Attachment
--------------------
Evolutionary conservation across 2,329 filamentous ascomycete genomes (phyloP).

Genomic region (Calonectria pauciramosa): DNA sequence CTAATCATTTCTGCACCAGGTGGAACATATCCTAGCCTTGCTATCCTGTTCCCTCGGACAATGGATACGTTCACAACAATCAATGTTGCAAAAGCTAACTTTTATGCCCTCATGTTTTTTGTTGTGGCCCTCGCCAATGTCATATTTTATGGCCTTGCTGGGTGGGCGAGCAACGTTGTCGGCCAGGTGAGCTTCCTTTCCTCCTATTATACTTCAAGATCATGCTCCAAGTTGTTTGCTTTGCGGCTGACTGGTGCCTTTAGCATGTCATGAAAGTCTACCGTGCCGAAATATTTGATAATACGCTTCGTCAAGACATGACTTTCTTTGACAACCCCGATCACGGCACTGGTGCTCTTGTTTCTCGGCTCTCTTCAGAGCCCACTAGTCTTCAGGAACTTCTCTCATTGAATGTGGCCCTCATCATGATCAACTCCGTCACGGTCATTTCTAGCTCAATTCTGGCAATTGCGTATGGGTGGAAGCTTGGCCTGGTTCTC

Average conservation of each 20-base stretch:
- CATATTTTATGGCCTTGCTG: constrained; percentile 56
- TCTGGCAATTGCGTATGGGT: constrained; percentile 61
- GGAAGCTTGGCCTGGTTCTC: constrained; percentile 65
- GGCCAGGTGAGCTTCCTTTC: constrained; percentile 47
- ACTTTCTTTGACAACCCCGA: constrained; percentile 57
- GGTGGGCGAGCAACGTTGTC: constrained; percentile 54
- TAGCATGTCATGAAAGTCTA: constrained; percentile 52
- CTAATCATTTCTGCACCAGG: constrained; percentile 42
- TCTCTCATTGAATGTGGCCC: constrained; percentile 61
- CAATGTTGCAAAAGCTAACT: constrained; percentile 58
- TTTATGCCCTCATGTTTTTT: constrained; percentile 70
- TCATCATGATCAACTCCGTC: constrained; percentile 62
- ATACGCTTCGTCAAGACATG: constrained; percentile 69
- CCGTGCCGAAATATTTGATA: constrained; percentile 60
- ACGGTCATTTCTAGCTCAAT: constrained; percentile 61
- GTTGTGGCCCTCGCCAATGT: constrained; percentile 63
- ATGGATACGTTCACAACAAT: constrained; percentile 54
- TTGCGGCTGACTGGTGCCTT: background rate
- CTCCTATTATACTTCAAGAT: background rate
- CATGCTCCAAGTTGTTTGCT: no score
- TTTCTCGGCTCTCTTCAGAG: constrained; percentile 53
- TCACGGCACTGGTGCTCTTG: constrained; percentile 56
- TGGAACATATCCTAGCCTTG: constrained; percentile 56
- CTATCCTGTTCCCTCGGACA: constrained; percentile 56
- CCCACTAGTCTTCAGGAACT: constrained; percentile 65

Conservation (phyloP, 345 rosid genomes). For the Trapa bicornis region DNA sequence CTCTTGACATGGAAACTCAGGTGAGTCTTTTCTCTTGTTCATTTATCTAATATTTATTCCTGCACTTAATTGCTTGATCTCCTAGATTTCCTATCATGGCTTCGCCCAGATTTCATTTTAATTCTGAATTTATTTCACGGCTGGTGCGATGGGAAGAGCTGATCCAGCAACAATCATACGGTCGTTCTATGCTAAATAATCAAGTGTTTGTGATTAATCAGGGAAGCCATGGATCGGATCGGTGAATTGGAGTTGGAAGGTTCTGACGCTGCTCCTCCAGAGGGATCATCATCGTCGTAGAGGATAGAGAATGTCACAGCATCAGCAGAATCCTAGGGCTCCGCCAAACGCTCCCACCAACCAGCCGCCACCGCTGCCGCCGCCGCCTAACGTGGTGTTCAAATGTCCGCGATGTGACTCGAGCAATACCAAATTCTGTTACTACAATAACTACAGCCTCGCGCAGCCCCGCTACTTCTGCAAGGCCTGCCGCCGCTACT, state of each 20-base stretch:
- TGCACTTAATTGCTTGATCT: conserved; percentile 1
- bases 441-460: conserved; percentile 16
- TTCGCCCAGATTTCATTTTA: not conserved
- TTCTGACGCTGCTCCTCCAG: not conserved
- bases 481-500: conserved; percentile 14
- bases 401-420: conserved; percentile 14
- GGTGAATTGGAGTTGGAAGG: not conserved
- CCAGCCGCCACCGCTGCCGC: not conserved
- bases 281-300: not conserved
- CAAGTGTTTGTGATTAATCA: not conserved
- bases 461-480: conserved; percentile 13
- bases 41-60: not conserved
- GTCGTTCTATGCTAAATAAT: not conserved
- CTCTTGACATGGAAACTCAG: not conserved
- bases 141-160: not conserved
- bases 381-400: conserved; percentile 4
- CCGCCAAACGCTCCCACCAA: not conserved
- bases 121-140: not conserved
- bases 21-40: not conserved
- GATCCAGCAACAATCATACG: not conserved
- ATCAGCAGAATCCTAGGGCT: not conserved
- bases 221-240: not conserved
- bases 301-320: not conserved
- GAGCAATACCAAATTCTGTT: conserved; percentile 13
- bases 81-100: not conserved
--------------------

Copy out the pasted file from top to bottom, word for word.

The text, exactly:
Evolutionary conservation across 2,329 filamentous ascomycete genomes (phyloP).

Genomic region (Calonectria pauciramosa): DNA sequence CTAATCATTTCTGCACCAGGTGGAACATATCCTAGCCTTGCTATCCTGTTCCCTCGGACAATGGATACGTTCACAACAATCAATGTTGCAAAAGCTAACTTTTATGCCCTCATGTTTTTTGTTGTGGCCCTCGCCAATGTCATATTTTATGGCCTTGCTGGGTGGGCGAGCAACGTTGTCGGCCAGGTGAGCTTCCTTTCCTCCTATTATACTTCAAGATCATGCTCCAAGTTGTTTGCTTTGCGGCTGACTGGTGCCTTTAGCATGTCATGAAAGTCTACCGTGCCGAAATATTTGATAATACGCTTCGTCAAGACATGACTTTCTTTGACAACCCCGATCACGGCACTGGTGCTCTTGTTTCTCGGCTCTCTTCAGAGCCCACTAGTCTTCAGGAACTTCTCTCATTGAATGTGGCCCTCATCATGATCAACTCCGTCACGGTCATTTCTAGCTCAATTCTGGCAATTGCGTATGGGTGGAAGCTTGGCCTGGTTCTC

Average conservation of each 20-base stretch:
- CATATTTTATGGCCTTGCTG: constrained; percentile 56
- TCTGGCAATTGCGTATGGGT: constrained; percentile 61
- GGAAGCTTGGCCTGGTTCTC: constrained; percentile 65
- GGCCAGGTGAGCTTCCTTTC: constrained; percentile 47
- ACTTTCTTTGACAACCCCGA: constrained; percentile 57
- GGTGGGCGAGCAACGTTGTC: constrained; percentile 54
- TAGCATGTCATGAAAGTCTA: constrained; percentile 52
- CTAATCATTTCTGCACCAGG: constrained; percentile 42
- TCTCTCATTGAATGTGGCCC: constrained; percentile 61
- CAATGTTGCAAAAGCTAACT: constrained; percentile 58
- TTTATGCCCTCATGTTTTTT: constrained; percentile 70
- TCATCATGATCAACTCCGTC: constrained; percentile 62
- ATACGCTTCGTCAAGACATG: constrained; percentile 69
- CCGTGCCGAAATATTTGATA: constrained; percentile 60
- ACGGTCATTTCTAGCTCAAT: constrained; percentile 61
- GTTGTGGCCCTCGCCAATGT: constrained; percentile 63
- ATGGATACGTTCACAACAAT: constrained; percentile 54
- TTGCGGCTGACTGGTGCCTT: background rate
- CTCCTATTATACTTCAAGAT: background rate
- CATGCTCCAAGTTGTTTGCT: no score
- TTTCTCGGCTCTCTTCAGAG: constrained; percentile 53
- TCACGGCACTGGTGCTCTTG: constrained; percentile 56
- TGGAACATATCCTAGCCTTG: constrained; percentile 56
- CTATCCTGTTCCCTCGGACA: constrained; percentile 56
- CCCACTAGTCTTCAGGAACT: constrained; percentile 65

Conservation (phyloP, 345 rosid genomes). For the Trapa bicornis region DNA sequence CTCTTGACATGGAAACTCAGGTGAGTCTTTTCTCTTGTTCATTTATCTAATATTTATTCCTGCACTTAATTGCTTGATCTCCTAGATTTCCTATCATGGCTTCGCCCAGATTTCATTTTAATTCTGAATTTATTTCACGGCTGGTGCGATGGGAAGAGCTGATCCAGCAACAATCATACGGTCGTTCTATGCTAAATAATCAAGTGTTTGTGATTAATCAGGGAAGCCATGGATCGGATCGGTGAATTGGAGTTGGAAGGTTCTGACGCTGCTCCTCCAGAGGGATCATCATCGTCGTAGAGGATAGAGAATGTCACAGCATCAGCAGAATCCTAGGGCTCCGCCAAACGCTCCCACCAACCAGCCGCCACCGCTGCCGCCGCCGCCTAACGTGGTGTTCAAATGTCCGCGATGTGACTCGAGCAATACCAAATTCTGTTACTACAATAACTACAGCCTCGCGCAGCCCCGCTACTTCTGCAAGGCCTGCCGCCGCTACT, state of each 20-base stretch:
- TGCACTTAATTGCTTGATCT: conserved; percentile 1
- bases 441-460: conserved; percentile 16
- TTCGCCCAGATTTCATTTTA: not conserved
- TTCTGACGCTGCTCCTCCAG: not conserved
- bases 481-500: conserved; percentile 14
- bases 401-420: conserved; percentile 14
- GGTGAATTGGAGTTGGAAGG: not conserved
- CCAGCCGCCACCGCTGCCGC: not conserved
- bases 281-300: not conserved
- CAAGTGTTTGTGATTAATCA: not conserved
- bases 461-480: conserved; percentile 13
- bases 41-60: not conserved
- GTCGTTCTATGCTAAATAAT: not conserved
- CTCTTGACATGGAAACTCAG: not conserved
- bases 141-160: not conserved
- bases 381-400: conserved; percentile 4
- CCGCCAAACGCTCCCACCAA: not conserved
- bases 121-140: not conserved
- bases 21-40: not conserved
- GATCCAGCAACAATCATACG: not conserved
- ATCAGCAGAATCCTAGGGCT: not conserved
- bases 221-240: not conserved
- bases 301-320: not conserved
- GAGCAATACCAAATTCTGTT: conserved; percentile 13
- bases 81-100: not conserved